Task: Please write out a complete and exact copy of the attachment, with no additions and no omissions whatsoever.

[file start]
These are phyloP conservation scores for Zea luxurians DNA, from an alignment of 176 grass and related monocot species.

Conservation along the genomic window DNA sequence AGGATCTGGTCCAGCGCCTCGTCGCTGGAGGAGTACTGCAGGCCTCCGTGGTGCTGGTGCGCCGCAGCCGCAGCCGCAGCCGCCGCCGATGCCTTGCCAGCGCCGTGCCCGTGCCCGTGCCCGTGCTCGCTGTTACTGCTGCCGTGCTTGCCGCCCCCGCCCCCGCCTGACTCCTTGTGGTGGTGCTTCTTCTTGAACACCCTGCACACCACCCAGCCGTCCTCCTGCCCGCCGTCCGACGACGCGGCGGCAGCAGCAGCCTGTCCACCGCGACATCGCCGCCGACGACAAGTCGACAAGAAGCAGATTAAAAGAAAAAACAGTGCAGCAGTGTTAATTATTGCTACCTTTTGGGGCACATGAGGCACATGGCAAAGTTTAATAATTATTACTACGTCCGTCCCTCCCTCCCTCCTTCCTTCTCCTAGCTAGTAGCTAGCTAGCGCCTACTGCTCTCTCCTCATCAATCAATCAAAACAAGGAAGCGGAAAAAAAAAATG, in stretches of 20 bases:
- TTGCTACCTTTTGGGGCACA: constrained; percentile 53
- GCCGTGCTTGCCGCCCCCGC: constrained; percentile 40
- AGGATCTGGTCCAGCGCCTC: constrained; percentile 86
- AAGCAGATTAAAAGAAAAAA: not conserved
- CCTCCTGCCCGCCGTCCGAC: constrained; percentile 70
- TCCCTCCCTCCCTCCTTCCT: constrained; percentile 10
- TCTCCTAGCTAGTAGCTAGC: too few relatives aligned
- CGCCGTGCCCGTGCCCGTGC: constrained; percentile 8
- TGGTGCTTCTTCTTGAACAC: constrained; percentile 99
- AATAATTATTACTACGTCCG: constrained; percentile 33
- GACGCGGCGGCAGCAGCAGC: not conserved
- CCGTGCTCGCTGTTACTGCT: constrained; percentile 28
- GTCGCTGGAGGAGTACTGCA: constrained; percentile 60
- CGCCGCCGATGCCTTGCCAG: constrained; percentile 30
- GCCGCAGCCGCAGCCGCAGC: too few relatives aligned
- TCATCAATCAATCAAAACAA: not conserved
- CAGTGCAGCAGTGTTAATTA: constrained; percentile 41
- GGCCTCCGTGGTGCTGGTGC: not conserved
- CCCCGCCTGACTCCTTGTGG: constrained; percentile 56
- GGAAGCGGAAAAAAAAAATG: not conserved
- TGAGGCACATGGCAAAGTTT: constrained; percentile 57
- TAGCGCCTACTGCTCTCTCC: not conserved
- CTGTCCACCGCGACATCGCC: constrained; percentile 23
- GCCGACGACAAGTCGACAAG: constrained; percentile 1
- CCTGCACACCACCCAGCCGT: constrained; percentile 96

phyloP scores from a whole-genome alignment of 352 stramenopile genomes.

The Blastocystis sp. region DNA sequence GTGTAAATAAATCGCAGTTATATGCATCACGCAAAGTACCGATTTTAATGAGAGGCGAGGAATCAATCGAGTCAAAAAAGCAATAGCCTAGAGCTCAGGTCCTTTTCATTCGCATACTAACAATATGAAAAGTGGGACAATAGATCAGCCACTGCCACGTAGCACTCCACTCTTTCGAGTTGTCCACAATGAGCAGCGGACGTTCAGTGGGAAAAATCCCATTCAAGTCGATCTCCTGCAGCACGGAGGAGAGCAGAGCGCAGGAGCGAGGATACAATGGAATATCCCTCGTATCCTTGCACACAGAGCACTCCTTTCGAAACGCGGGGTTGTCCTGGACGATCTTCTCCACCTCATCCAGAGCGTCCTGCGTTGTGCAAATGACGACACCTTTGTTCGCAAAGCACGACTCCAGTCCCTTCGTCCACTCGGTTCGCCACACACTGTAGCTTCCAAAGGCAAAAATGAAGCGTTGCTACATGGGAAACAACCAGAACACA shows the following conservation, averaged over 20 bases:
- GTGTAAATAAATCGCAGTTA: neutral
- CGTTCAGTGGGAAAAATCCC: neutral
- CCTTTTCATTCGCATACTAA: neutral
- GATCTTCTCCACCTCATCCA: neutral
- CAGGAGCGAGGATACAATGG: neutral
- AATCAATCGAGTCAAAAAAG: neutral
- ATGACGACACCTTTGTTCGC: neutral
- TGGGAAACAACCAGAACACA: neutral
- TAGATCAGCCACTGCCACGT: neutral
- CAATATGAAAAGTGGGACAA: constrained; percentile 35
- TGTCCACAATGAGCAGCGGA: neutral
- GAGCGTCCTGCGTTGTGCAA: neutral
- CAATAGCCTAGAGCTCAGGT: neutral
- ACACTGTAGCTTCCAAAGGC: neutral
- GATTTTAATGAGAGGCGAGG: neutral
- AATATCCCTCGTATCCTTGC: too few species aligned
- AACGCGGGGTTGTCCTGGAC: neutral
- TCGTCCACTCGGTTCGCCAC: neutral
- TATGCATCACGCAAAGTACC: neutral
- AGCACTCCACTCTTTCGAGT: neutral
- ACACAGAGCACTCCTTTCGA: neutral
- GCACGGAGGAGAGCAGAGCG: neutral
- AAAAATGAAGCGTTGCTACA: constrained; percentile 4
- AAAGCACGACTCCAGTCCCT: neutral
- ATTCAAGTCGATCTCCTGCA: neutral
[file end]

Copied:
These are phyloP conservation scores for Zea luxurians DNA, from an alignment of 176 grass and related monocot species.

Conservation along the genomic window DNA sequence AGGATCTGGTCCAGCGCCTCGTCGCTGGAGGAGTACTGCAGGCCTCCGTGGTGCTGGTGCGCCGCAGCCGCAGCCGCAGCCGCCGCCGATGCCTTGCCAGCGCCGTGCCCGTGCCCGTGCCCGTGCTCGCTGTTACTGCTGCCGTGCTTGCCGCCCCCGCCCCCGCCTGACTCCTTGTGGTGGTGCTTCTTCTTGAACACCCTGCACACCACCCAGCCGTCCTCCTGCCCGCCGTCCGACGACGCGGCGGCAGCAGCAGCCTGTCCACCGCGACATCGCCGCCGACGACAAGTCGACAAGAAGCAGATTAAAAGAAAAAACAGTGCAGCAGTGTTAATTATTGCTACCTTTTGGGGCACATGAGGCACATGGCAAAGTTTAATAATTATTACTACGTCCGTCCCTCCCTCCCTCCTTCCTTCTCCTAGCTAGTAGCTAGCTAGCGCCTACTGCTCTCTCCTCATCAATCAATCAAAACAAGGAAGCGGAAAAAAAAAATG, in stretches of 20 bases:
- TTGCTACCTTTTGGGGCACA: constrained; percentile 53
- GCCGTGCTTGCCGCCCCCGC: constrained; percentile 40
- AGGATCTGGTCCAGCGCCTC: constrained; percentile 86
- AAGCAGATTAAAAGAAAAAA: not conserved
- CCTCCTGCCCGCCGTCCGAC: constrained; percentile 70
- TCCCTCCCTCCCTCCTTCCT: constrained; percentile 10
- TCTCCTAGCTAGTAGCTAGC: too few relatives aligned
- CGCCGTGCCCGTGCCCGTGC: constrained; percentile 8
- TGGTGCTTCTTCTTGAACAC: constrained; percentile 99
- AATAATTATTACTACGTCCG: constrained; percentile 33
- GACGCGGCGGCAGCAGCAGC: not conserved
- CCGTGCTCGCTGTTACTGCT: constrained; percentile 28
- GTCGCTGGAGGAGTACTGCA: constrained; percentile 60
- CGCCGCCGATGCCTTGCCAG: constrained; percentile 30
- GCCGCAGCCGCAGCCGCAGC: too few relatives aligned
- TCATCAATCAATCAAAACAA: not conserved
- CAGTGCAGCAGTGTTAATTA: constrained; percentile 41
- GGCCTCCGTGGTGCTGGTGC: not conserved
- CCCCGCCTGACTCCTTGTGG: constrained; percentile 56
- GGAAGCGGAAAAAAAAAATG: not conserved
- TGAGGCACATGGCAAAGTTT: constrained; percentile 57
- TAGCGCCTACTGCTCTCTCC: not conserved
- CTGTCCACCGCGACATCGCC: constrained; percentile 23
- GCCGACGACAAGTCGACAAG: constrained; percentile 1
- CCTGCACACCACCCAGCCGT: constrained; percentile 96

phyloP scores from a whole-genome alignment of 352 stramenopile genomes.

The Blastocystis sp. region DNA sequence GTGTAAATAAATCGCAGTTATATGCATCACGCAAAGTACCGATTTTAATGAGAGGCGAGGAATCAATCGAGTCAAAAAAGCAATAGCCTAGAGCTCAGGTCCTTTTCATTCGCATACTAACAATATGAAAAGTGGGACAATAGATCAGCCACTGCCACGTAGCACTCCACTCTTTCGAGTTGTCCACAATGAGCAGCGGACGTTCAGTGGGAAAAATCCCATTCAAGTCGATCTCCTGCAGCACGGAGGAGAGCAGAGCGCAGGAGCGAGGATACAATGGAATATCCCTCGTATCCTTGCACACAGAGCACTCCTTTCGAAACGCGGGGTTGTCCTGGACGATCTTCTCCACCTCATCCAGAGCGTCCTGCGTTGTGCAAATGACGACACCTTTGTTCGCAAAGCACGACTCCAGTCCCTTCGTCCACTCGGTTCGCCACACACTGTAGCTTCCAAAGGCAAAAATGAAGCGTTGCTACATGGGAAACAACCAGAACACA shows the following conservation, averaged over 20 bases:
- GTGTAAATAAATCGCAGTTA: neutral
- CGTTCAGTGGGAAAAATCCC: neutral
- CCTTTTCATTCGCATACTAA: neutral
- GATCTTCTCCACCTCATCCA: neutral
- CAGGAGCGAGGATACAATGG: neutral
- AATCAATCGAGTCAAAAAAG: neutral
- ATGACGACACCTTTGTTCGC: neutral
- TGGGAAACAACCAGAACACA: neutral
- TAGATCAGCCACTGCCACGT: neutral
- CAATATGAAAAGTGGGACAA: constrained; percentile 35
- TGTCCACAATGAGCAGCGGA: neutral
- GAGCGTCCTGCGTTGTGCAA: neutral
- CAATAGCCTAGAGCTCAGGT: neutral
- ACACTGTAGCTTCCAAAGGC: neutral
- GATTTTAATGAGAGGCGAGG: neutral
- AATATCCCTCGTATCCTTGC: too few species aligned
- AACGCGGGGTTGTCCTGGAC: neutral
- TCGTCCACTCGGTTCGCCAC: neutral
- TATGCATCACGCAAAGTACC: neutral
- AGCACTCCACTCTTTCGAGT: neutral
- ACACAGAGCACTCCTTTCGA: neutral
- GCACGGAGGAGAGCAGAGCG: neutral
- AAAAATGAAGCGTTGCTACA: constrained; percentile 4
- AAAGCACGACTCCAGTCCCT: neutral
- ATTCAAGTCGATCTCCTGCA: neutral